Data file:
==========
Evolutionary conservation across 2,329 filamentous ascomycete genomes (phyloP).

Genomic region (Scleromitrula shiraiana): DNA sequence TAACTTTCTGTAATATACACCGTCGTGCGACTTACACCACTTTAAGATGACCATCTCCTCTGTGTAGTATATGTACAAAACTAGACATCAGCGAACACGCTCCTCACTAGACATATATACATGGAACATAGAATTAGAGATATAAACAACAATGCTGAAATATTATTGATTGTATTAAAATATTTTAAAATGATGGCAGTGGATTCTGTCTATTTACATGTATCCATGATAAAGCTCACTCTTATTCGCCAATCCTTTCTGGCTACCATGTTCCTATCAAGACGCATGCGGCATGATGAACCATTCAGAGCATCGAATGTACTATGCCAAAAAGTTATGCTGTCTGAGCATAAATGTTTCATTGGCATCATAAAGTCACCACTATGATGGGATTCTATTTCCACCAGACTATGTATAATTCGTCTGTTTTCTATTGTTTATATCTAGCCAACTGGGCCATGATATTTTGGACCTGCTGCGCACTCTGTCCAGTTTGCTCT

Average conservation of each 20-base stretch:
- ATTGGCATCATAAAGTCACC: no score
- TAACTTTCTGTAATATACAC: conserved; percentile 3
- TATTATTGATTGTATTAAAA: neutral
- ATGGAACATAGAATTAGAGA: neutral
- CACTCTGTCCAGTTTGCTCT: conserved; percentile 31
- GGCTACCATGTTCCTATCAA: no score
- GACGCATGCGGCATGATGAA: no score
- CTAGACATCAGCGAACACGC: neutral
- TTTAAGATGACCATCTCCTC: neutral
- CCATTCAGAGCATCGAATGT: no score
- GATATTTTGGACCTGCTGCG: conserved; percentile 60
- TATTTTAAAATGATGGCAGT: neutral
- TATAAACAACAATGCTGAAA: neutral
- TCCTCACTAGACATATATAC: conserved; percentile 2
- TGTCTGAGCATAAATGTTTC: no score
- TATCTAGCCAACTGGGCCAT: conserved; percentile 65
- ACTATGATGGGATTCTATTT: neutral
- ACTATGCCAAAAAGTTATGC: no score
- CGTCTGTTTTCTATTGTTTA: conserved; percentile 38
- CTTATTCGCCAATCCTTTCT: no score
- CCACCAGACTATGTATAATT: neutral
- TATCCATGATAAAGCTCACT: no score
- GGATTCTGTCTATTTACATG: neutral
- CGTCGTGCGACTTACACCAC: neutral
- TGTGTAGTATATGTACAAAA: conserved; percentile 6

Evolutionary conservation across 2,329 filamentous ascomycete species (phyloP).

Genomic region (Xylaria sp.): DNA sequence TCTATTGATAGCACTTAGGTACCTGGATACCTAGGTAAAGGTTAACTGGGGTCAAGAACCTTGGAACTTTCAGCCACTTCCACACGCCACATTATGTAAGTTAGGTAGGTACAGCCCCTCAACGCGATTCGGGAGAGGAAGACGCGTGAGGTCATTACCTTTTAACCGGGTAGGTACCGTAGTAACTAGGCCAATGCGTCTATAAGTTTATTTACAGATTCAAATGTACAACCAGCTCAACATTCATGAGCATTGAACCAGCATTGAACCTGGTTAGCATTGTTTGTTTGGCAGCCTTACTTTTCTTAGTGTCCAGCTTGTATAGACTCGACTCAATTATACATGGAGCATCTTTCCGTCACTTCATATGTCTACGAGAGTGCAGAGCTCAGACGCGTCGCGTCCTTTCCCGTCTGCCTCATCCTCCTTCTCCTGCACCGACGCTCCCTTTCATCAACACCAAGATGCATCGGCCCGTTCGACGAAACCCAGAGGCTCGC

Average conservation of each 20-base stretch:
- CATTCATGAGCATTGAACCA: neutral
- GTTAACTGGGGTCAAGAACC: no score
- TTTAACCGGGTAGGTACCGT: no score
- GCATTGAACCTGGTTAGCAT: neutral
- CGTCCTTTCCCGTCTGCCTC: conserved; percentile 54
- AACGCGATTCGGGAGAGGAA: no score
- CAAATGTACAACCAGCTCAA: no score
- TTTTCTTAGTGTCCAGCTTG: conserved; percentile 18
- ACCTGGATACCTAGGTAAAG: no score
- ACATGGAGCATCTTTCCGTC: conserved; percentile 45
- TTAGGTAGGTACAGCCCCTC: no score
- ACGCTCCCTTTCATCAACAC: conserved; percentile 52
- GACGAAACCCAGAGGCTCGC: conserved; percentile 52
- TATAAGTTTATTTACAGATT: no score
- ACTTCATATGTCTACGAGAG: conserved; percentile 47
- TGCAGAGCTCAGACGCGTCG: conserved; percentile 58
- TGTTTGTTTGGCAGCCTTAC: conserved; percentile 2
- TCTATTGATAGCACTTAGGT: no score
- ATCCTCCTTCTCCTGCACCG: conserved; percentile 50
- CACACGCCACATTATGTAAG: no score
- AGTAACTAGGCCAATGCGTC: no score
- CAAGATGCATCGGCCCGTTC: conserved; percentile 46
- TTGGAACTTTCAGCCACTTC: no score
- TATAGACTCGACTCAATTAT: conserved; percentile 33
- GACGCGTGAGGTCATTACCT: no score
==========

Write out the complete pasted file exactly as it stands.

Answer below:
Evolutionary conservation across 2,329 filamentous ascomycete genomes (phyloP).

Genomic region (Scleromitrula shiraiana): DNA sequence TAACTTTCTGTAATATACACCGTCGTGCGACTTACACCACTTTAAGATGACCATCTCCTCTGTGTAGTATATGTACAAAACTAGACATCAGCGAACACGCTCCTCACTAGACATATATACATGGAACATAGAATTAGAGATATAAACAACAATGCTGAAATATTATTGATTGTATTAAAATATTTTAAAATGATGGCAGTGGATTCTGTCTATTTACATGTATCCATGATAAAGCTCACTCTTATTCGCCAATCCTTTCTGGCTACCATGTTCCTATCAAGACGCATGCGGCATGATGAACCATTCAGAGCATCGAATGTACTATGCCAAAAAGTTATGCTGTCTGAGCATAAATGTTTCATTGGCATCATAAAGTCACCACTATGATGGGATTCTATTTCCACCAGACTATGTATAATTCGTCTGTTTTCTATTGTTTATATCTAGCCAACTGGGCCATGATATTTTGGACCTGCTGCGCACTCTGTCCAGTTTGCTCT

Average conservation of each 20-base stretch:
- ATTGGCATCATAAAGTCACC: no score
- TAACTTTCTGTAATATACAC: conserved; percentile 3
- TATTATTGATTGTATTAAAA: neutral
- ATGGAACATAGAATTAGAGA: neutral
- CACTCTGTCCAGTTTGCTCT: conserved; percentile 31
- GGCTACCATGTTCCTATCAA: no score
- GACGCATGCGGCATGATGAA: no score
- CTAGACATCAGCGAACACGC: neutral
- TTTAAGATGACCATCTCCTC: neutral
- CCATTCAGAGCATCGAATGT: no score
- GATATTTTGGACCTGCTGCG: conserved; percentile 60
- TATTTTAAAATGATGGCAGT: neutral
- TATAAACAACAATGCTGAAA: neutral
- TCCTCACTAGACATATATAC: conserved; percentile 2
- TGTCTGAGCATAAATGTTTC: no score
- TATCTAGCCAACTGGGCCAT: conserved; percentile 65
- ACTATGATGGGATTCTATTT: neutral
- ACTATGCCAAAAAGTTATGC: no score
- CGTCTGTTTTCTATTGTTTA: conserved; percentile 38
- CTTATTCGCCAATCCTTTCT: no score
- CCACCAGACTATGTATAATT: neutral
- TATCCATGATAAAGCTCACT: no score
- GGATTCTGTCTATTTACATG: neutral
- CGTCGTGCGACTTACACCAC: neutral
- TGTGTAGTATATGTACAAAA: conserved; percentile 6

Evolutionary conservation across 2,329 filamentous ascomycete species (phyloP).

Genomic region (Xylaria sp.): DNA sequence TCTATTGATAGCACTTAGGTACCTGGATACCTAGGTAAAGGTTAACTGGGGTCAAGAACCTTGGAACTTTCAGCCACTTCCACACGCCACATTATGTAAGTTAGGTAGGTACAGCCCCTCAACGCGATTCGGGAGAGGAAGACGCGTGAGGTCATTACCTTTTAACCGGGTAGGTACCGTAGTAACTAGGCCAATGCGTCTATAAGTTTATTTACAGATTCAAATGTACAACCAGCTCAACATTCATGAGCATTGAACCAGCATTGAACCTGGTTAGCATTGTTTGTTTGGCAGCCTTACTTTTCTTAGTGTCCAGCTTGTATAGACTCGACTCAATTATACATGGAGCATCTTTCCGTCACTTCATATGTCTACGAGAGTGCAGAGCTCAGACGCGTCGCGTCCTTTCCCGTCTGCCTCATCCTCCTTCTCCTGCACCGACGCTCCCTTTCATCAACACCAAGATGCATCGGCCCGTTCGACGAAACCCAGAGGCTCGC

Average conservation of each 20-base stretch:
- CATTCATGAGCATTGAACCA: neutral
- GTTAACTGGGGTCAAGAACC: no score
- TTTAACCGGGTAGGTACCGT: no score
- GCATTGAACCTGGTTAGCAT: neutral
- CGTCCTTTCCCGTCTGCCTC: conserved; percentile 54
- AACGCGATTCGGGAGAGGAA: no score
- CAAATGTACAACCAGCTCAA: no score
- TTTTCTTAGTGTCCAGCTTG: conserved; percentile 18
- ACCTGGATACCTAGGTAAAG: no score
- ACATGGAGCATCTTTCCGTC: conserved; percentile 45
- TTAGGTAGGTACAGCCCCTC: no score
- ACGCTCCCTTTCATCAACAC: conserved; percentile 52
- GACGAAACCCAGAGGCTCGC: conserved; percentile 52
- TATAAGTTTATTTACAGATT: no score
- ACTTCATATGTCTACGAGAG: conserved; percentile 47
- TGCAGAGCTCAGACGCGTCG: conserved; percentile 58
- TGTTTGTTTGGCAGCCTTAC: conserved; percentile 2
- TCTATTGATAGCACTTAGGT: no score
- ATCCTCCTTCTCCTGCACCG: conserved; percentile 50
- CACACGCCACATTATGTAAG: no score
- AGTAACTAGGCCAATGCGTC: no score
- CAAGATGCATCGGCCCGTTC: conserved; percentile 46
- TTGGAACTTTCAGCCACTTC: no score
- TATAGACTCGACTCAATTAT: conserved; percentile 33
- GACGCGTGAGGTCATTACCT: no score